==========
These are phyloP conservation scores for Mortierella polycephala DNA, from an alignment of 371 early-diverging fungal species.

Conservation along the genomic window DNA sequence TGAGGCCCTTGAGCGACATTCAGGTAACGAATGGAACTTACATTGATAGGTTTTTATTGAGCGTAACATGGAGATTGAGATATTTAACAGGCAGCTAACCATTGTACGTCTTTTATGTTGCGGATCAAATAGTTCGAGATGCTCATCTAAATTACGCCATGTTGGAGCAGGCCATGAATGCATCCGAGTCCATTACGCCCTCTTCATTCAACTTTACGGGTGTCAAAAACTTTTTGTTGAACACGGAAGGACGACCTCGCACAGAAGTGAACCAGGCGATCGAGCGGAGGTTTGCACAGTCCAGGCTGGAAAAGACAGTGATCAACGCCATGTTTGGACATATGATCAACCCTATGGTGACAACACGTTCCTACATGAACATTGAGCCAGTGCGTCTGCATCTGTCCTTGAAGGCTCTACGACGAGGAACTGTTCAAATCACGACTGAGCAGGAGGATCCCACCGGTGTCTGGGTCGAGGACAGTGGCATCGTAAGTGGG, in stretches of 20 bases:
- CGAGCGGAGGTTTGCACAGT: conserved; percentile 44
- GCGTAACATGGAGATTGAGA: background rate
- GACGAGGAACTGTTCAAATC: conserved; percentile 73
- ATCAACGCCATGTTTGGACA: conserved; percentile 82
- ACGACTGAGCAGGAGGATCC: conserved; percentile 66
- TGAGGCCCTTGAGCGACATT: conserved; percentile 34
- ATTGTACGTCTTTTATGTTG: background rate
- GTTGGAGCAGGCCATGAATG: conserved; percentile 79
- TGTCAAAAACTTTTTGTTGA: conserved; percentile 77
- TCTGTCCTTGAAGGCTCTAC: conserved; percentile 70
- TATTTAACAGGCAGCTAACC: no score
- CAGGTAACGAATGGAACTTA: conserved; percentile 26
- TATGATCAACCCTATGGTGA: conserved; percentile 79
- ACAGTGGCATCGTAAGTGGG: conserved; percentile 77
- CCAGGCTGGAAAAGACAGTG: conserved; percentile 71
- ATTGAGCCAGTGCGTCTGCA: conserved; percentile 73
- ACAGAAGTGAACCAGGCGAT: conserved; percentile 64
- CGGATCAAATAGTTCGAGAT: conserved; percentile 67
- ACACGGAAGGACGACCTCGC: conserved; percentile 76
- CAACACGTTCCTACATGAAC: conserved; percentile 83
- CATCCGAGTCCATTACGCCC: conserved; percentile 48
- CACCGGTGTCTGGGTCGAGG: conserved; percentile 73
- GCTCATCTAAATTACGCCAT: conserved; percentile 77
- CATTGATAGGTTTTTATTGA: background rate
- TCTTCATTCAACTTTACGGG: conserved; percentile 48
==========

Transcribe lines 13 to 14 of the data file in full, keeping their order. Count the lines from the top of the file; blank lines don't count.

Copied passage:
- TATTTAACAGGCAGCTAACC: no score
- CAGGTAACGAATGGAACTTA: conserved; percentile 26